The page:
Reading more of Wolfe's stories helps to explain things you might have missed. Many of his short stories deal with issues that he later compiled (in different form) into the masterwork Long Sun series. 5th Head of Cerberus in particular, and the story Hero as Werwolf from Doctor of Death Island. The character from the central novella in 5th Head bears a close resemblance to Severian in fact. And the more of his stories I read, the more the mysteries begin to clear up. But not entirely yet, thank god! That mystery is a big part of the appeal of his work.

His fiction is what I call Poetic Narrative. I've spliced the two (normally exclusive) terms together to describe a type of story I'm drawn to. If you look at the block of white text just to the right, where my About Me section is supposed to be, it's Martin Esslin's extremely enlightening description of the way Theater of the Absurd works. Very different from the much more familiar narrative structure we see in 99% of Hollywood movies. Rather than arranging things in an easily comprehensible timeline and following a clear storyline, it presents pieces of the "poetic image", in no particular order, and it's the job of the viewer to put the puzzle together and try to figure it out. But there are stories that do something midway between the two, which I'm referring to as Poetic Narrative. These would include films like Mulholland Drive (and just about anything by Lynch), Paris Texas, and Marketa Lazarova. I could name more, but these are the examples that spring to mind (and the ones I keep using, I know). They use the elision as was done in the New Wave films, but unlike the more hardline Absurdist plays, there's still a narrative to follow. From what I know of Absurdist plays, the idea is to completely mix up the order and the logical flow of ideas, scramble them like puzzle pieces in the box that the viewer must then piece together in order to create the "poetic image". Only then does it make sense.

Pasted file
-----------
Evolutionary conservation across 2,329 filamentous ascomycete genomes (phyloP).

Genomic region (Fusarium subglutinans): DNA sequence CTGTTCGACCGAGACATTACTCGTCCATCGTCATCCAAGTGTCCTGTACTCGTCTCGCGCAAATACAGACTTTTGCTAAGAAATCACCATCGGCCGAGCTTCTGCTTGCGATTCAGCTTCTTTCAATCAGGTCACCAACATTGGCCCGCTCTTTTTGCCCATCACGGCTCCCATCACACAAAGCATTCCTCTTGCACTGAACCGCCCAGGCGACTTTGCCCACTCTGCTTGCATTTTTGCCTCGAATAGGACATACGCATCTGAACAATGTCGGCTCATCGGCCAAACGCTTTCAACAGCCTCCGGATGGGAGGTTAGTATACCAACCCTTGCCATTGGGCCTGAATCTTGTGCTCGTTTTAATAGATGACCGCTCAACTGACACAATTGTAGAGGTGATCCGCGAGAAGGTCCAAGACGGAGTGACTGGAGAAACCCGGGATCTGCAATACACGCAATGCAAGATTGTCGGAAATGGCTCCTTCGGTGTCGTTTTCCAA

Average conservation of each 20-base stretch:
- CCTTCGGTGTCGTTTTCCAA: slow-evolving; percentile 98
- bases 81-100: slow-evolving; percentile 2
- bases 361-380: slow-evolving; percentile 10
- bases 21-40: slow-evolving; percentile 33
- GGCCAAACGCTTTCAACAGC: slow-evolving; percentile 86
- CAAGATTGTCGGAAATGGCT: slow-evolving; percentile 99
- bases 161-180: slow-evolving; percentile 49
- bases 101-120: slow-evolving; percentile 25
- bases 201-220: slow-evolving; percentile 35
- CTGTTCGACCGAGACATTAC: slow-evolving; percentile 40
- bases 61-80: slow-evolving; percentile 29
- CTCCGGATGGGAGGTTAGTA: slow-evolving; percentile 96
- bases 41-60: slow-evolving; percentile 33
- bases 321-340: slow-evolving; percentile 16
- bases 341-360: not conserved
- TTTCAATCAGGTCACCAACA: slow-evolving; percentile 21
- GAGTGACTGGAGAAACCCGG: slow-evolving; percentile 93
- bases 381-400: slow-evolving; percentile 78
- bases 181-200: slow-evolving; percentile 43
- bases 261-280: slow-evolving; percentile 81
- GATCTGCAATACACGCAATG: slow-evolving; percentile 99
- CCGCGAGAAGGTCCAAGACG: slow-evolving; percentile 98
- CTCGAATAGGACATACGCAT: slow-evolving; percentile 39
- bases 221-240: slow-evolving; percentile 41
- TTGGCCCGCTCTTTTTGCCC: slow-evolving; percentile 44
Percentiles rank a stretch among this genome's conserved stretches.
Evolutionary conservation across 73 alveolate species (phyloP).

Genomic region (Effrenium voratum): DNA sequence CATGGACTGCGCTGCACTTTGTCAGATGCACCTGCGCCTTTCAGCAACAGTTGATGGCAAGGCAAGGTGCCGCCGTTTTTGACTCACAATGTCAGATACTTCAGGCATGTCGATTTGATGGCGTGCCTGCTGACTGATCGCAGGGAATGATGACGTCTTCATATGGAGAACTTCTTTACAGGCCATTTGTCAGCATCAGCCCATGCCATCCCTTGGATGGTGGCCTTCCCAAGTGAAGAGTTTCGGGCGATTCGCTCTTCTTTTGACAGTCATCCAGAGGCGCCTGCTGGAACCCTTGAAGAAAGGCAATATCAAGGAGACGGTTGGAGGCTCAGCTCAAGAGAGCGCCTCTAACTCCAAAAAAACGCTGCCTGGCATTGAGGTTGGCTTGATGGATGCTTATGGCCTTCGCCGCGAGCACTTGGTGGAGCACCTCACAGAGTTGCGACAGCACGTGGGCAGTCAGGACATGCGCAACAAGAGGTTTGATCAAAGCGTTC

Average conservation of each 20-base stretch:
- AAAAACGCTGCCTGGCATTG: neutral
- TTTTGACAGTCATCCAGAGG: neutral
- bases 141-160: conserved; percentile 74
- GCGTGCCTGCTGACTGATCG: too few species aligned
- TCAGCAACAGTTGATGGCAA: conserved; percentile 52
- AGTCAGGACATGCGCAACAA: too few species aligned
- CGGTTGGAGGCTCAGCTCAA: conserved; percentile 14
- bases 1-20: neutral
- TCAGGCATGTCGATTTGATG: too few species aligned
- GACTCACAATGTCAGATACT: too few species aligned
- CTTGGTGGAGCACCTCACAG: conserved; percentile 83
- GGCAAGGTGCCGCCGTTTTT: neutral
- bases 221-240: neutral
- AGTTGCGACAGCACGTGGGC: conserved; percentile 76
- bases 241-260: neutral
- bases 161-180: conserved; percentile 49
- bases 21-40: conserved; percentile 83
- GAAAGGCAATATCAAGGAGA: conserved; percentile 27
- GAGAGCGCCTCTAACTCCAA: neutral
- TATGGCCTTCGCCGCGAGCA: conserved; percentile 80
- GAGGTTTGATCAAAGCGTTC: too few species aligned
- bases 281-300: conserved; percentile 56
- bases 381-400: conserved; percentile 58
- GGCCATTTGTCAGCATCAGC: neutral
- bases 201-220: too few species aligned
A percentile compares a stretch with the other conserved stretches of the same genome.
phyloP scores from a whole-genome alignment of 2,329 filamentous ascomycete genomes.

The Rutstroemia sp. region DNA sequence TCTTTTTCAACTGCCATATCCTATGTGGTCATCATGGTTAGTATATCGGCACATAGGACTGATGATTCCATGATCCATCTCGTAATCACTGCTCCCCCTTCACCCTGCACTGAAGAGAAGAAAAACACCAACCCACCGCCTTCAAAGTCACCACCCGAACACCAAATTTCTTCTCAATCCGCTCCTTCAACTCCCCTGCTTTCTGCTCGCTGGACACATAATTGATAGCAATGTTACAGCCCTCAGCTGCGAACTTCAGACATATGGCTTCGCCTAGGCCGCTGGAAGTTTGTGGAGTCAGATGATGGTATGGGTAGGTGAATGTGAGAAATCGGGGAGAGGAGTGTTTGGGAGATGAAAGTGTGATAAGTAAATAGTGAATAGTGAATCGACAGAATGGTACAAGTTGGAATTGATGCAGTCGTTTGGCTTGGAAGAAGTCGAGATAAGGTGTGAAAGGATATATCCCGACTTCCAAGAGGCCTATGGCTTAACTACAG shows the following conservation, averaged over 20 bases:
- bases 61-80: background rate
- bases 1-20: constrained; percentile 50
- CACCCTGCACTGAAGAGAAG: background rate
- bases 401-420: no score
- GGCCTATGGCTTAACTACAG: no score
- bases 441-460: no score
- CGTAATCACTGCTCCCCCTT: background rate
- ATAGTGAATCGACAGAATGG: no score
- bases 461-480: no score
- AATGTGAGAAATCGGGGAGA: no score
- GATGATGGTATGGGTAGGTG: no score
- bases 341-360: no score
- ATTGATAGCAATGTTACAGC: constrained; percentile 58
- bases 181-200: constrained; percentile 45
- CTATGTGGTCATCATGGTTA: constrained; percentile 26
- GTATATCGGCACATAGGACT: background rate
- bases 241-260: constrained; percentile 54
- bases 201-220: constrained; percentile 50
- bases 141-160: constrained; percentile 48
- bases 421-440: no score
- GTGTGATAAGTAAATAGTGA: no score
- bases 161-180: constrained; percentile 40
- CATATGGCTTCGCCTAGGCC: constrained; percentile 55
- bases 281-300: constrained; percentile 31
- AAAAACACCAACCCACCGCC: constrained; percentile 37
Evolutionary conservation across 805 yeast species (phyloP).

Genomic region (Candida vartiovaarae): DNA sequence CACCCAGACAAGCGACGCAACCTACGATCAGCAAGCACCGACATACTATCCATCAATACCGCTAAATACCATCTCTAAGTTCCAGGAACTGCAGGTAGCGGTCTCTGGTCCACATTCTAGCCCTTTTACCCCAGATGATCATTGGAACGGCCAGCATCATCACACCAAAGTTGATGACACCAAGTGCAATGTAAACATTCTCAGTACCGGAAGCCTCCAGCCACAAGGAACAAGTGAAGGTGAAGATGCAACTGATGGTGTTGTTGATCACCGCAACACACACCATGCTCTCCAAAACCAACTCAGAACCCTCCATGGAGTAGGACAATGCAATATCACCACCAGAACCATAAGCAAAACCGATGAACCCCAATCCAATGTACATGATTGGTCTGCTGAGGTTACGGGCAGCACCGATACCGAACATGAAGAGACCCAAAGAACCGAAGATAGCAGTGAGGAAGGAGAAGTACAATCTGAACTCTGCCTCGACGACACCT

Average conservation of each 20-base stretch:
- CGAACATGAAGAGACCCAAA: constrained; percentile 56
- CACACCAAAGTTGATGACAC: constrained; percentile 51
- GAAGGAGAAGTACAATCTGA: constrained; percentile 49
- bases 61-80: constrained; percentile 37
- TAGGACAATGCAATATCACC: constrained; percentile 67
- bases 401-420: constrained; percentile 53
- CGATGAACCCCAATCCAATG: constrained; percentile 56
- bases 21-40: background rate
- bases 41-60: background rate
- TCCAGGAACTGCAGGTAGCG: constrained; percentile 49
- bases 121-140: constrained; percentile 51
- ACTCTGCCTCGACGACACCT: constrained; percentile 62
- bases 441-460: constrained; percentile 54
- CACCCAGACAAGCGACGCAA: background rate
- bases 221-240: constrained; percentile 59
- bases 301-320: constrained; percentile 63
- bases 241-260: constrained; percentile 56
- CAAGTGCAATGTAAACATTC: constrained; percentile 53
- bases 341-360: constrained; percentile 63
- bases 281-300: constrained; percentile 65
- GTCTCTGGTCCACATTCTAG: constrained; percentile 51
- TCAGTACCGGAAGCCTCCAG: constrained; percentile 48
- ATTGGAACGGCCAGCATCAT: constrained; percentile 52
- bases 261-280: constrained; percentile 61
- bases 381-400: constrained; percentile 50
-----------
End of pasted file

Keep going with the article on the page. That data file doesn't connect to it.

This kind of gamesmanship is obviously only for the hardcore viewers, who love to be challenged and don't care to be entertained. I don't class myself in that camp, and I want to make appealing films that at least 40% of the normal viewing audience would actually enjoy even if they don't fully "get it". I enjoy Wolfe's books, even though I know there are levels that fly right over my head. The way he writes them, you don't need to fully solve the puzzles to reap enjoyment, though that level is there if it's something you feel compelled to do.